White Boy Rick
Directed by Yann Demange
Screenplay by Andy Weiss, Logan Miller and Noah Miller
Starring Matthew McConaughey, Richie Merritt, Bel Powley, Jennifer Jason Leigh, Brian Tyree Henry, Rory Cochrane, Eddie Marsan, Bruce Dern, Piper Laurie
Based on a real-life figure, Richard Wershe Jr, who became the youngest FBI informant in history, Yann Demange’s “White Boy Rick” is a static look at a family on the verge of breaking apart in the slums of 1980’s Detriot.
The script by Andy Weiss and Logan and Noah Miller focuses on the everyday dangers presented to the Wershe family. Matthew McConaughey plays Richard Wershe Sr, a businessman who bought and sold arms legally. His son, Richard learned the trade and became street smart at a very young age, making him a valuable asset to the FBI. Bel Powley plays Dawn Wershe, Jr’s sister the lynchpin for the family.
Demange paints the risks to the Wershe’s with a broad stroke. Detroit at the time was a haven for corrupt politics and stronger drugs.
Underpinning the time the film is set, each actor’s performance was subtle and nuanced, McConaughey especially. He had his kids to worry about let alone worrying about getting killed for selling weapons. Newcomer Richie Merritt’s performance as Richard Jr is equally as subtle and emotion – driven. He plays ‘tough’ as well as ‘caring’ and ‘regret’.
Dawn spends most of the movie escaping from their reality. Through the haze, she trusts Jr to do the right thing. There’s a scene towards the end of the second act where father and son go to retrieve Dawn. Dawn’s reaction and McConaughey’s nuanced approach make the scene one of the more powerful in the film. The emotion in the scene between father and son, father and daughter and, especially brother and sister creates such tension that, when it lets up, you should be spent.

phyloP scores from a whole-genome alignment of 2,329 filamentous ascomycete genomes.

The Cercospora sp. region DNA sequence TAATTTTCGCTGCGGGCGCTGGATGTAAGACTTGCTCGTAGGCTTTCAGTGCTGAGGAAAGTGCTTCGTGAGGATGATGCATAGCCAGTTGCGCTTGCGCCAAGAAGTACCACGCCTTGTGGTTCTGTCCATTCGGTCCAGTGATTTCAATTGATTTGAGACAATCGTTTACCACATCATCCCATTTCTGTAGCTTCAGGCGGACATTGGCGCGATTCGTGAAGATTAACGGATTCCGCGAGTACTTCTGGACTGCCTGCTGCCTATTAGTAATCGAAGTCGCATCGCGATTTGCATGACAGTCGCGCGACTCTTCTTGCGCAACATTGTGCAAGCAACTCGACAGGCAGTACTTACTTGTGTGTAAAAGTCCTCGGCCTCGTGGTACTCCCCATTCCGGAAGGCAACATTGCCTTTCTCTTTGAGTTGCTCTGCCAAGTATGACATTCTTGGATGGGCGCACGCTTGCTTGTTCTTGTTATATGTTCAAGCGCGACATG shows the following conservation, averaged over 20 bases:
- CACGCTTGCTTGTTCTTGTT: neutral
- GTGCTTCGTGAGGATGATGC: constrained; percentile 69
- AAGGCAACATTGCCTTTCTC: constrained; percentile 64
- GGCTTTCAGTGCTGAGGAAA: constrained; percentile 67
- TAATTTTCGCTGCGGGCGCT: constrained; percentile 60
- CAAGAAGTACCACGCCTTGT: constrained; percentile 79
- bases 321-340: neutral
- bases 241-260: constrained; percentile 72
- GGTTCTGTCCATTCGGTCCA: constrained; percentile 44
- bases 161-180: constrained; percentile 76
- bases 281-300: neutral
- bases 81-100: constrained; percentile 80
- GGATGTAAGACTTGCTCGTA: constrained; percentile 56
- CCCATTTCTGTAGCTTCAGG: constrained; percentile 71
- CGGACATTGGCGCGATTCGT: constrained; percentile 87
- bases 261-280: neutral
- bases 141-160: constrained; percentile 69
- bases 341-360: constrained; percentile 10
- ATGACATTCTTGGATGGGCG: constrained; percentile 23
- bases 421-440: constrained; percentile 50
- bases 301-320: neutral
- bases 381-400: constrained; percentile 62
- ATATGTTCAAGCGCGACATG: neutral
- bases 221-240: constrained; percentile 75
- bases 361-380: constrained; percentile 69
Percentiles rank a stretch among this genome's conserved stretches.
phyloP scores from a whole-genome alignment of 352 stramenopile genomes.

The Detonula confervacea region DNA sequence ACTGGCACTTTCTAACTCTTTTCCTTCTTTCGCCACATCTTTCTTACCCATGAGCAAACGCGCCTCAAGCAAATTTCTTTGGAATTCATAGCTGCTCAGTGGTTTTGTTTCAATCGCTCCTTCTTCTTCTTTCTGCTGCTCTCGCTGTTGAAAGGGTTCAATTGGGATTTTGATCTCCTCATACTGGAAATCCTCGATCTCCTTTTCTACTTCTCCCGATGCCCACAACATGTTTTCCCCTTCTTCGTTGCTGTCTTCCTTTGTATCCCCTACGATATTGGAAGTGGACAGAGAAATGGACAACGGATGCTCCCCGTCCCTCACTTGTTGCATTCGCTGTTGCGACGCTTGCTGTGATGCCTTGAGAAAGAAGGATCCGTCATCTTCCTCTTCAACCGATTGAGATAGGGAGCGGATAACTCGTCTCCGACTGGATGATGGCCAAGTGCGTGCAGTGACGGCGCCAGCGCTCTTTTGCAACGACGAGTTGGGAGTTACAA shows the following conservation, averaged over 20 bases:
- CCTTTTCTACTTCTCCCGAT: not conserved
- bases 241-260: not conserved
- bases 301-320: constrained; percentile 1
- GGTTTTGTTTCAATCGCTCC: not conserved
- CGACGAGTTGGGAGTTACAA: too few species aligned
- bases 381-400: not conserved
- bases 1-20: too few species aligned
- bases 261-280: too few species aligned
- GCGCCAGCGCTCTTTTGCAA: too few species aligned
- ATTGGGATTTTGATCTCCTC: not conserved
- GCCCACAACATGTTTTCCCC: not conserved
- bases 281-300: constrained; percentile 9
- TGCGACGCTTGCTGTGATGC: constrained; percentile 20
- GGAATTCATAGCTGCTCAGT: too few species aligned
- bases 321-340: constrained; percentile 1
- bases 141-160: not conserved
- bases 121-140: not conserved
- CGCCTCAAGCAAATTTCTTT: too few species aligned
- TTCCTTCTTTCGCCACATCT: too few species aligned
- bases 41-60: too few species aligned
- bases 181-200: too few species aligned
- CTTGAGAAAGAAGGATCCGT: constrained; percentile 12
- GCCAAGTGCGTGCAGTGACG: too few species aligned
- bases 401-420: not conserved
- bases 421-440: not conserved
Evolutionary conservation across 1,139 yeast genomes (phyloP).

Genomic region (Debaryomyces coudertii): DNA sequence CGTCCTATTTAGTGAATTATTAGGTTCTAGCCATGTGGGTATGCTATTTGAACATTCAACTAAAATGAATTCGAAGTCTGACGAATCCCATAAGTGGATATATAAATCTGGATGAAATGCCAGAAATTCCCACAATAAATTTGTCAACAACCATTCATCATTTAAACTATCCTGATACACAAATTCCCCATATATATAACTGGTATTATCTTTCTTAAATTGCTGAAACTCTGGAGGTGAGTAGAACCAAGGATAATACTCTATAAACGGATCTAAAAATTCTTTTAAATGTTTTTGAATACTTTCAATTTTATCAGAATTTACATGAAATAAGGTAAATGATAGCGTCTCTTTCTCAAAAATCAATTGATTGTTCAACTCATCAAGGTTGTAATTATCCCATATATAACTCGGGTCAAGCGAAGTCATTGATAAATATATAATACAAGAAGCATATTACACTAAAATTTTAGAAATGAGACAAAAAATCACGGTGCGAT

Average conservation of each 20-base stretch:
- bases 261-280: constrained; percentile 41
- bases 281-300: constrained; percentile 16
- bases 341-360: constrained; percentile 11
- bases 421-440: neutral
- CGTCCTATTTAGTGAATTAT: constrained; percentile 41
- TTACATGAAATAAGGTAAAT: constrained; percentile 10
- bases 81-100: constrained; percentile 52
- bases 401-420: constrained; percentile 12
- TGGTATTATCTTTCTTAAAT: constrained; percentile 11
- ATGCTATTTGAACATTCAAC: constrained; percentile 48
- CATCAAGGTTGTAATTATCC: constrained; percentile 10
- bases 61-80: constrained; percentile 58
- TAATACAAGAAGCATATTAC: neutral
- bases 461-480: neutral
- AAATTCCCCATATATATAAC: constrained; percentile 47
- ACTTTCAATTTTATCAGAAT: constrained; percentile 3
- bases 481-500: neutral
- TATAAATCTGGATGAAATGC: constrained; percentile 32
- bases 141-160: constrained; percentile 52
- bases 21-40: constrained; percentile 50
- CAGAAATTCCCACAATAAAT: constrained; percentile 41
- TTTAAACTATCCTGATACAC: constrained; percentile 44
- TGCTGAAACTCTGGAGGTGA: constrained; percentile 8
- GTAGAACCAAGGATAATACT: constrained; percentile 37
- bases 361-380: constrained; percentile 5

The lead cast is nothing without their supporting counterparts. Jennifer Jason Leigh as FBI Agent Snyder played the subtle card as effectively as the lead cast. She was nonplussed as McConaughey’s Wershe Sr grills her for assurances. Rory Cochrane, who plays somewhat of a chameleon in other roles, has a bit more to say as her partner, Frank Byrd. He was perhaps the most vocal role of the troupe, but his acting style sublimates the risk to Jr as well as to Sr.
Bruce Dern and Piper Laurie play Ray and Vera Wershe, Richard Sr’s parents. They live right around the corner from Sr’s family. Even at 82 years of age, Dern still can raise his voice in a quiet way, his experience prevailing. There’s a scene where Jr is staying with them. It’s a quiet morning, Ray makes pancakes for Vera, and she curtly reminds him that she doesn’t like pancakes. Jr walks into the room and Ray asks him if he wants the pancakes, Jr politely deflects the offer. Instead of raising his voice, objecting to the proffered food, he just throws his hands up in the air, realizing he’s lost that battle. And they were damned perfect pancakes too.
That’s the type of filmmaking that Yann Demange displays for us: expert performances full of quiet rage and fury, signaling nothing. There’s the rub with the film. The performances are all exceptionally low-key that the story simply can’t keep pace. It tries to be bigger than the characters and events it contains. Even the stronger scenes, as tense as they were, weren’t really effective in the grand scheme of the story.
I confess to not being familiar with Richard Wershe Jr’s story. In fact, very few people knew of his story until 2014 when Evan Hughes published a long article in The Atavist, “The Trials of White Boy Rick.” Though the article is not the basis for the screenplay, it tells the story of how the FBI coerced Wershe Jr. in to the life that he had to live. It is much more than that though and you will have to see the movie to better understand what I’m referring to.
The film is not “Goodfellas,” though it feels like it could have and should have been.
2 out of 4